Can you get a Steam Deck right now?

Getting your hands on a Steam Deck has been difficult but wait times are getting better. Since the chip shortage has started to ease up, Steam Decks are more readily available. Gamers still have to reserve one instead of outright buy but most consumers are reporting short wait times until they can pay for and receive the device.

Who many games are available on Steam Deck?

At its core, Steam Deck is a PC so you can play any game you can on a traditional desktop. Games that work best with Steam OS have a green check mark attached to their launch screen. Those with a yellow exclamation point are also playable but might you encounter some issues. Then there are games that are not supported or don’t exist in the Steam store.

Players also have the option of using Windows OS to access other gaming services like the Epic Games Store or Xbox Game Pass. These experiences are hit and miss though and not up to the quality of the games played on Steam OS.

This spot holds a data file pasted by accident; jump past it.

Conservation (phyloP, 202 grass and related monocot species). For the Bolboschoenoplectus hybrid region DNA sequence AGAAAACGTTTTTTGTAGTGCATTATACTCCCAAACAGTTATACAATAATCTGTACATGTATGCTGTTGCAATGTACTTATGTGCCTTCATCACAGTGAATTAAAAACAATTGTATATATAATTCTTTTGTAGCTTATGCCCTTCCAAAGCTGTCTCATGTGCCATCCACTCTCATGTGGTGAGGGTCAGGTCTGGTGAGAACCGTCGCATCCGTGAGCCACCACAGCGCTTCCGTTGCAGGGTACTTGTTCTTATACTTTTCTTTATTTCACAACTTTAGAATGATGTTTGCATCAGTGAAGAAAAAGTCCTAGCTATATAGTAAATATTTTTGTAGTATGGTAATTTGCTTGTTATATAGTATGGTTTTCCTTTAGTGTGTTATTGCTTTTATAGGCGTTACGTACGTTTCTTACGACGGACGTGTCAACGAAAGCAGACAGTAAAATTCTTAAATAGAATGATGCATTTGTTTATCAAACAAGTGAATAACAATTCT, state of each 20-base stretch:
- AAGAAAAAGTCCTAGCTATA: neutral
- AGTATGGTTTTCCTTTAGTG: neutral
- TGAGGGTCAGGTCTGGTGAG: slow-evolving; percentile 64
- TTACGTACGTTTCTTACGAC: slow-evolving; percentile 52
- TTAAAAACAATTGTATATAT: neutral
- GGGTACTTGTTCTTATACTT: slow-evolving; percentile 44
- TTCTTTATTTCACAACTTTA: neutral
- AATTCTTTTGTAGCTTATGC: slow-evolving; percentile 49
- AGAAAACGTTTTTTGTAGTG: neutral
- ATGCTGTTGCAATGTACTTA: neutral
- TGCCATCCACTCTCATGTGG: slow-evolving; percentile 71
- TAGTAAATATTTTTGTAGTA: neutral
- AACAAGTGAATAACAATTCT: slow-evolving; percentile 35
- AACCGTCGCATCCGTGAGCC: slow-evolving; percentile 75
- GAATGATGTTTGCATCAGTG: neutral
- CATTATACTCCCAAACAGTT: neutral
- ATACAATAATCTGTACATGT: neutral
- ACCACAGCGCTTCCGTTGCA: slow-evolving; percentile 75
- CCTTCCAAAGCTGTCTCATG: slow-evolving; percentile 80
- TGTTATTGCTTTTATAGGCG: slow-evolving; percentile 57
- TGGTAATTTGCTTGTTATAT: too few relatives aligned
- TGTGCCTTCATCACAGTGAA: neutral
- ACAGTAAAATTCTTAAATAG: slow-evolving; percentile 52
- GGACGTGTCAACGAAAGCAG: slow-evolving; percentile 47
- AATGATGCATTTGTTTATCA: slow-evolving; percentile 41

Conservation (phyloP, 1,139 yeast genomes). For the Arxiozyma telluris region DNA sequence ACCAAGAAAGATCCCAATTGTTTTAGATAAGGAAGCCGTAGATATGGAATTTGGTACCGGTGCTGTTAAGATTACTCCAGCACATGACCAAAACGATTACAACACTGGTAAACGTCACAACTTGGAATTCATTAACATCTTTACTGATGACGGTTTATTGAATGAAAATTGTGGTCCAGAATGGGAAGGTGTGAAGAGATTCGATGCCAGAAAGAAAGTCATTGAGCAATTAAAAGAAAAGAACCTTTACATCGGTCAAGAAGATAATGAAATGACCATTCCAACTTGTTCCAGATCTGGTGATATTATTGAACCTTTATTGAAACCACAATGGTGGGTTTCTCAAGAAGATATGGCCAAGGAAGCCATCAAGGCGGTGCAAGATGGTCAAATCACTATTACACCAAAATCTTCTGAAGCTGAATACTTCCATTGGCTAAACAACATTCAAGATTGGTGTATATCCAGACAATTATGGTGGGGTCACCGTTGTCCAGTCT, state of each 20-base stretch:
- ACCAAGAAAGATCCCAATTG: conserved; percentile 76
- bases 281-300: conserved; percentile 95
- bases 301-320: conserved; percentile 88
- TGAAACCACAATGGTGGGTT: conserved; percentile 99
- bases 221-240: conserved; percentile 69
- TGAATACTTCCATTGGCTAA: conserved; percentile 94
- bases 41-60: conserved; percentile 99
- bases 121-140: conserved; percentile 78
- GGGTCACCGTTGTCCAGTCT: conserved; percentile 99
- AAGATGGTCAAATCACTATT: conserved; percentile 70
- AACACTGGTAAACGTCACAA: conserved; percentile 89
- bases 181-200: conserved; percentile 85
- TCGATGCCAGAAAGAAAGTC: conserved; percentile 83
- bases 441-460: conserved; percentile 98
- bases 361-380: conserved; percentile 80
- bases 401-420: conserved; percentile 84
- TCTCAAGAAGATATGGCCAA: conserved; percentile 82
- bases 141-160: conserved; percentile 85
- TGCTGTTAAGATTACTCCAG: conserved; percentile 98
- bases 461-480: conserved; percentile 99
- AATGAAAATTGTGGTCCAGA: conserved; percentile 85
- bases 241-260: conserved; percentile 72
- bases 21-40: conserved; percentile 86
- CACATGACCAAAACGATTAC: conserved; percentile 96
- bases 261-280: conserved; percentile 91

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More from History-Computer

  • Steam Available here: https://store.steampowered.com/steamdeck
  • IGN Available here: https://www.ign.com/articles/steam-deck-review
  • The Verge Available here: https://www.theverge.com/22950371/valve-steam-deck-review
  • Polygon Available here: https://www.polygon.com/reviews/22949326/steam-deck-review-pc-gaming-portable
  • The Verge Available here: https://www.theverge.com/2021/7/18/22579747/valve-steam-deck-steam-machines-editorial